This book breaks down difficult topics for adults to understand and defines them in such a way that even young children can understand and apply the concepts.  Because of this book I feel empowered to have conversations I didn’t really know how to have before with my young and innocent children.  This book not only empowers me as a mother, but it empowers them to think and make their own choices as well.  I will be referring over and over to this book for many years to come and my brothers and sisters and close friends can all expect a copy of this book for Christmas to read with their children.  (Don’t worry, I’ll throw in some toys and candy too just to retain favorite aunt status.)  I strongly recommend this book for anyone with children of any age.  Even if your kids are already teenagers it’s still hard to start these conversations and this book may help you start some of the most important conversations with your child you will ever have.  

Tuesday, July 15, 2014

Mr Scabs Mountain

todays view

The work of life is strange.  The work of waking up to your life and your people is strange and unique.  You sit there and look at your life in this sudden technicolor clarity and think, 'what the hell.  not what i imagined.'   But it becomes your like and you work and care and nurture all the people and things in front of you.  To see that work in myself seems natural.  It seems natural because I'm in it every day.  I can see the process.  It just seems normal.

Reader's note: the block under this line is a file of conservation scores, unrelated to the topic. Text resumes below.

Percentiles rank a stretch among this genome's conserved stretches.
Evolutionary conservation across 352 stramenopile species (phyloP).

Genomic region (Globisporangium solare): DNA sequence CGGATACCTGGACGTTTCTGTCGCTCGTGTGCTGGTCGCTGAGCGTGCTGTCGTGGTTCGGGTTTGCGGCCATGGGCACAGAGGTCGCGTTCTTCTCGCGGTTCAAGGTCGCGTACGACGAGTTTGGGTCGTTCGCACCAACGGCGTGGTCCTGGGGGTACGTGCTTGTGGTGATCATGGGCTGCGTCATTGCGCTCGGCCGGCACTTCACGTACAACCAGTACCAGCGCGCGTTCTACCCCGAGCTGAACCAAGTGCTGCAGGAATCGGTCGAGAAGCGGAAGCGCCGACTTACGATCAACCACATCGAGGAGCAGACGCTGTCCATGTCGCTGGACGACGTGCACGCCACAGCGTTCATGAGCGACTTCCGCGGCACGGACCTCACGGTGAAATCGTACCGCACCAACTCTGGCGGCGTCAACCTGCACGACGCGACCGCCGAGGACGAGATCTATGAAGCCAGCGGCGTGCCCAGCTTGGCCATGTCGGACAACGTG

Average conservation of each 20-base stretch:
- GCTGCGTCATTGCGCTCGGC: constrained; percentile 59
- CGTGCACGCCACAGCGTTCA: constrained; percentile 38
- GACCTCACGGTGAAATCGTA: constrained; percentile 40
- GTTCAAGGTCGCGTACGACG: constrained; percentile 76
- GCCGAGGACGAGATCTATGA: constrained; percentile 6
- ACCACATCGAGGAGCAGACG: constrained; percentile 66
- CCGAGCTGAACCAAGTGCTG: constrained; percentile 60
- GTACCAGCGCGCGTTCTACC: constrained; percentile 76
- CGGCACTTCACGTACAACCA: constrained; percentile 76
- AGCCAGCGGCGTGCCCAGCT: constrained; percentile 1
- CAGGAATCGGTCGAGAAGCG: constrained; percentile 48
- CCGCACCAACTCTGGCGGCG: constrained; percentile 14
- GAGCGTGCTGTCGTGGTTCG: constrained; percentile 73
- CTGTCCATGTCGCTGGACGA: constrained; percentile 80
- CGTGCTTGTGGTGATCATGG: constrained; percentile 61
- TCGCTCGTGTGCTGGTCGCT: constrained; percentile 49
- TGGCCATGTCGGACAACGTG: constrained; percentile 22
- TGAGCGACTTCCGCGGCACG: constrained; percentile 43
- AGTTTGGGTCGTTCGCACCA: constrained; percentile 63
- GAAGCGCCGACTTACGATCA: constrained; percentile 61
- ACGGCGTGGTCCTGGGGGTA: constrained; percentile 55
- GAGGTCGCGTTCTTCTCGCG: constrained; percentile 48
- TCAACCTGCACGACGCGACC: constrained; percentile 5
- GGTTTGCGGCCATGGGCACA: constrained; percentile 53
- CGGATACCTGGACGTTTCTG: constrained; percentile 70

To see that work in someone else, someone close to you, is miraculous.

Watching from the outside the work is slow and frustrating and nothing short of inspiring dramatic divorce plans including sawing the house in half or packing on bag for the cheese making hills of Kentucky.  This whole work of becoming real as a married couple doesn't seem to happen on my timetable.  And sometimes, nothing at all seems to be happening.  nothing.  But at that very same moment, the moment where I'm bursting with frustration and the appearance of nothingness, there is also something very deep and sincere happening.

Here's a glimpse inside Mr Scabs work.

It's a brutal accent: boulders, cactus, lizards, killer bees, sheer drops, blistering 108 degree temps and a deceiving steep one-mile hike to the top of Camelback Mountain.   Each year, hikers get helicopter rescued because of heat stroke, dehydration, getting attacked by bees or injured.  Some even lose their lives on this red rock pushing up from the dusty desert Phoenix floor.  It's especially brutal with the 3 o'clock sun.

I used to think that he was punishing himself, maybe for a long while, he was.  The work of living with such infamously terrible mistakes wasn't working for Mr. Scabs, so he ran up the mountain.  In the name of self-care, he takes this run 2-3 times a week.  

The other evening I asked, "How was you climb?"

"It was great.  I got to the top and just took some time to stop and think."

Screeech!  say what?  stop and think?

{For any of you who know Mr. Scabs, he doesn't stop and think.  Go Go Go Go Go Go and Go is his normal speed.}

It's small.  Almost imperceptible and terribly frustrating with the appearance of nothingness.  But at the same time it's real.